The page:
Licorice root, commonly used as a sweetening agent, has been found to influence hormone levels, including testosterone. Studies have shown that licorice root consumption can lead to a decrease in testosterone levels in both men and women.
However, it is important to differentiate between licorice root and licorice candy, as the latter does not typically contain licorice root. [19,20]
Flaxseed and Testosterone Levels
While flaxseed is a nutrient-rich food with numerous health benefits, some research suggests that it may decrease testosterone levels. Flaxseed contains lignans, plant compounds that can bind to testosterone and promote its excretion from the body. [21,22]
Many men supplement with Flaxseed for it’s omega content, however, the type of omega 3 AHA is not actually usable by the body and we use over 90% to convert it into the usable type, so not only is it bad for test, but it’s bad as an omega supplement too.
Whilst some studies reported that flax seed oil reduced testosterone levels due to its omega 3 and omega 6 content,  further studies have shown that it’s the omega 6 that has this effect and that fish oil (rich in DHA and EPA, the other omega 3 oils) even raised testosterone levels. 
Trans Fats and Testosterone Levels
Trans fats, which have been banned in many countries due to their negative health effects, have also been linked to decreased testosterone levels. Regular consumption of trans fats from processed foods has been associated with lower testosterone levels, reduced sperm count, and impaired testicular function. [24.25]
Alcohol and Testosterone Levels
Excessive alcohol consumption has been shown to have a negative impact on testosterone levels. While the evidence is not entirely conclusive, moderate to heavy alcohol intake has been associated with decreased testosterone levels in some studies. However, further research is required to fully understand the effects of different alcohol dosages on testosterone levels. 
Nuts and Testosterone Levels
While nuts are generally considered a healthy food, some studies suggest that certain types of nuts may decrease testosterone levels. Walnuts and almonds, for example, have been shown to increase levels of sex hormone-binding globulin (SHBG), a protein that can bind to testosterone and reduce its availability in the body.  So you may want to reach for the soy milk after all if you’re looking for a plant based option and to optimize testosterone levels.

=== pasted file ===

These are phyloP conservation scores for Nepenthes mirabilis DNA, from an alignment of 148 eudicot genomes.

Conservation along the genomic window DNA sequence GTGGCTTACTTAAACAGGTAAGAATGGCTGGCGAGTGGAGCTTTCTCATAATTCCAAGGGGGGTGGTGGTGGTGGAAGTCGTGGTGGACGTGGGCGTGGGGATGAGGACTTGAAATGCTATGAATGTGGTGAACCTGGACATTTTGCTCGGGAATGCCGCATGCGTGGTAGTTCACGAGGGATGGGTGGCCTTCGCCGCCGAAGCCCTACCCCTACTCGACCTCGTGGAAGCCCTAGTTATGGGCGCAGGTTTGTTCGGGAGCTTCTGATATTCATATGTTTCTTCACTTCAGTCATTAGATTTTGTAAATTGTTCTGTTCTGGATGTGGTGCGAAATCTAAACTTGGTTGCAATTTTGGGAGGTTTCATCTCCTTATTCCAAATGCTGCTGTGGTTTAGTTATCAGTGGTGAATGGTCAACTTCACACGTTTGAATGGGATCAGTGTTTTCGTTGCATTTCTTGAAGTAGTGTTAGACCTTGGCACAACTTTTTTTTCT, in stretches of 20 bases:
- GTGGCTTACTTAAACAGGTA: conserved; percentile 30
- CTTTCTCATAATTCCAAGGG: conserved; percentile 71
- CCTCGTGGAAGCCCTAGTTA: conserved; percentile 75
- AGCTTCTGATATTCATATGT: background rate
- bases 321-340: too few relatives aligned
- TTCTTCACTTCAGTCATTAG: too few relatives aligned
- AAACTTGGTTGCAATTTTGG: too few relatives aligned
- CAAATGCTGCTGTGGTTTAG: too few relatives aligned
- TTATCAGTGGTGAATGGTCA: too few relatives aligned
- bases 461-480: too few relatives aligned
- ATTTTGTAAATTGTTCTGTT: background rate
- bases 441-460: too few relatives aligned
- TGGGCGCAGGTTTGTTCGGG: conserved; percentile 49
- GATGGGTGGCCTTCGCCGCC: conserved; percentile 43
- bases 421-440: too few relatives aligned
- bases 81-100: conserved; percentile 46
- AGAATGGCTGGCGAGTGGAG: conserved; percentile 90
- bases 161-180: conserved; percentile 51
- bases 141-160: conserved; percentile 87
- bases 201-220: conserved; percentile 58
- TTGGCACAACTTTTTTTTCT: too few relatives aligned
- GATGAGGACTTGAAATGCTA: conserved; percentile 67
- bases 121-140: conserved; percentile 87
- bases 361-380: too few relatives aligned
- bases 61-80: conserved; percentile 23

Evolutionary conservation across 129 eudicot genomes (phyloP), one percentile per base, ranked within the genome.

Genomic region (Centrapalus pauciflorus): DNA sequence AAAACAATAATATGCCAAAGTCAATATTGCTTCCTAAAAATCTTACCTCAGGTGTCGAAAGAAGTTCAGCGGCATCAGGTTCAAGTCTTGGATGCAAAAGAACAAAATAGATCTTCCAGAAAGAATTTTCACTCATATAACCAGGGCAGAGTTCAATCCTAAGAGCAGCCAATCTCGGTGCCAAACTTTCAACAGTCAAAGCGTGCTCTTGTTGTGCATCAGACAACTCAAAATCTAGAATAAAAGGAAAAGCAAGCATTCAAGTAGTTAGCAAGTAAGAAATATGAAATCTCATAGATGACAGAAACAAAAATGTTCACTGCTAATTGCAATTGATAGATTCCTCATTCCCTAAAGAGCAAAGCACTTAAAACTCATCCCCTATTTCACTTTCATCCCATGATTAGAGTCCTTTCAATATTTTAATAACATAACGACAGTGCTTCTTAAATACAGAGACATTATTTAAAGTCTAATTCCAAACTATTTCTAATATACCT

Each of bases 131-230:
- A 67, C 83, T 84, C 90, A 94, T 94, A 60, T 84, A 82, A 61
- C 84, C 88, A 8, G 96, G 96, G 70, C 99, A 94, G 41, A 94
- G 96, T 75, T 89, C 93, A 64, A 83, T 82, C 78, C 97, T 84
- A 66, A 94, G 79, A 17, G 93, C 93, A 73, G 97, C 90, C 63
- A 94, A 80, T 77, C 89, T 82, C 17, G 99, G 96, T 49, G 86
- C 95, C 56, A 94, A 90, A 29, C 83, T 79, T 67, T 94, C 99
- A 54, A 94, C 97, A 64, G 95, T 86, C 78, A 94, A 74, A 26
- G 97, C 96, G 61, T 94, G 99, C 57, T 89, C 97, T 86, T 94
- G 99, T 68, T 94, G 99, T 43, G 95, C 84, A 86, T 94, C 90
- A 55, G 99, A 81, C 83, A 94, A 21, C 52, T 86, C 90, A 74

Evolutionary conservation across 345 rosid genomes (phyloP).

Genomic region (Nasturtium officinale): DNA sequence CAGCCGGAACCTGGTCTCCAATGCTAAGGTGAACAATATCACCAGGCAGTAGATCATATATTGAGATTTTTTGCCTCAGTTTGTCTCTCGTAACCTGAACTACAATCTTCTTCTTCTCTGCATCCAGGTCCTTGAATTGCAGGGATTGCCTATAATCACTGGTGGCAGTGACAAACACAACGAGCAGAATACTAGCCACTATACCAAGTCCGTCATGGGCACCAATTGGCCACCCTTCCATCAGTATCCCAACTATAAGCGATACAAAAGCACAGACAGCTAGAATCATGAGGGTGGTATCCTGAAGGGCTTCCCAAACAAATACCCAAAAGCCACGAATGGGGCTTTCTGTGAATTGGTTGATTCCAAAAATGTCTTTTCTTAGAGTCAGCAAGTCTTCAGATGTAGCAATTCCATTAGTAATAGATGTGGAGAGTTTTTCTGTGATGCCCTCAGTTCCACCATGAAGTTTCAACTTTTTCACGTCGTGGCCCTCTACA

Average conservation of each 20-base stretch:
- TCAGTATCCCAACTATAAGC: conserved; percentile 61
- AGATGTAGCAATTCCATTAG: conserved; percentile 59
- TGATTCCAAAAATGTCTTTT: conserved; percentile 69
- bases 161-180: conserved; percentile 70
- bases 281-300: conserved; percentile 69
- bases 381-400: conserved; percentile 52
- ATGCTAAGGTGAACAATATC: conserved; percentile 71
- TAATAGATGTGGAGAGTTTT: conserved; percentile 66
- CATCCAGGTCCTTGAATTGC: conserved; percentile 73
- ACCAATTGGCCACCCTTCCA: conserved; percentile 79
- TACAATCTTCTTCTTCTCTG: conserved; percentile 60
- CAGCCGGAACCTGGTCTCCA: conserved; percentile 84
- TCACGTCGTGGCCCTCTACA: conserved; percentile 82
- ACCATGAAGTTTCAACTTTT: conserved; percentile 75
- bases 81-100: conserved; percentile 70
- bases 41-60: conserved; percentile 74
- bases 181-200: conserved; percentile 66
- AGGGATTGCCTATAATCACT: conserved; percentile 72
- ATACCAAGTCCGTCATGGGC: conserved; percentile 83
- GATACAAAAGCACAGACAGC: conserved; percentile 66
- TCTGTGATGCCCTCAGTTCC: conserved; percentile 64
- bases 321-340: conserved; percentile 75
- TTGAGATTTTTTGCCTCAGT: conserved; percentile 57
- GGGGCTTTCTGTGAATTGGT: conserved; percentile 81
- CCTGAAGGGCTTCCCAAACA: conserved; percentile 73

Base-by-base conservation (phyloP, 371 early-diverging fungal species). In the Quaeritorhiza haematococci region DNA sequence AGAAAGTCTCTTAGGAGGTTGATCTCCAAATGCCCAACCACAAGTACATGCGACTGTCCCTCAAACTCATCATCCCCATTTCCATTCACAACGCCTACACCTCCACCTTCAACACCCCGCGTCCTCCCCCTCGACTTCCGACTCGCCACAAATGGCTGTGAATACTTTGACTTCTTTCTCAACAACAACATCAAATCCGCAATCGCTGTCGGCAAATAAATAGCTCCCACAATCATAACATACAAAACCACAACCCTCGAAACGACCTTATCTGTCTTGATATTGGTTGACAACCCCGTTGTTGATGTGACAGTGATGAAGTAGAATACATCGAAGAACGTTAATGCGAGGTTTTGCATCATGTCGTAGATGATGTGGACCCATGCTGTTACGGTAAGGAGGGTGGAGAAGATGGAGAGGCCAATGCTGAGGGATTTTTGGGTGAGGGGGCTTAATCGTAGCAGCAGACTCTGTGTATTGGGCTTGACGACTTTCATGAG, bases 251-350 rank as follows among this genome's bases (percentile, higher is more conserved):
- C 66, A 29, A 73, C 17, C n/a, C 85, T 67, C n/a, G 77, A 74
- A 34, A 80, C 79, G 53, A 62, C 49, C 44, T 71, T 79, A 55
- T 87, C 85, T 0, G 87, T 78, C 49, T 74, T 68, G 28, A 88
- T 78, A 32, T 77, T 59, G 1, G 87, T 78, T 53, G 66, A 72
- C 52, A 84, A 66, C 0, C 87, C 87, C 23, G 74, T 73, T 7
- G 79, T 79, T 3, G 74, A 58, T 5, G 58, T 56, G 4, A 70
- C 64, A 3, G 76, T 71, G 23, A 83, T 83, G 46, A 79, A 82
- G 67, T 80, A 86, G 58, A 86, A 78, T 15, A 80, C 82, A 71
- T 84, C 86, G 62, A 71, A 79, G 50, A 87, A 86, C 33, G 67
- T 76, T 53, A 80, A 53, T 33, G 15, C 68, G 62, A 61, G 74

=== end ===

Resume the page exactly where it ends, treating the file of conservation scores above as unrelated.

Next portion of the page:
Conclusion: Does Soy Protein Lower Testosterone?
In conclusion, the belief that soy consumption negatively affects testosterone levels in men has been largely debunked by more robust scientific research. Although we can see why this myth has persisted, as anecdotally people have seen effects that they would assume to be low T after eating a lot of soy protein. However, the side effects of too much soy consumption are likely to be related to iodine deficiency rather than soy itself which can be easily resolved.
And considering many vegans should look to supplement iodine anyway, this shouldn't be a big issue.
While soy does contain phytoestrogens, the evidence suggests that they do not significantly alter testosterone concentrations.
Other food items, such as mint, licorice root, flaxseed, trans fats, alcohol, and certain nuts, may have some influence on testosterone levels, but their effects are complex and require further investigation for things to be 100% clear. Although there are far stronger cases for them causing lowered testosterone than soy.
Maintaining healthy testosterone levels is crucial for overall well-being, and diet plays a significant role in achieving this goal. By consuming a balanced diet rich in whole foods, including a variety of fruits, vegetables, lean proteins, and healthy fats, individuals can support optimal testosterone levels and promote overall health.
It is important to consult with a healthcare professional before making any significant changes to your diet or lifestyle, especially if you have specific concerns about testosterone levels or other hormonal issues.
About Fact Checker
Dr Mark Watson is the founder of Center TRT, having graduated from stamford more than 20 years ago, he is an expert in the field of supplemental health, focusing on long term benefits of complimenary treatment. View Profile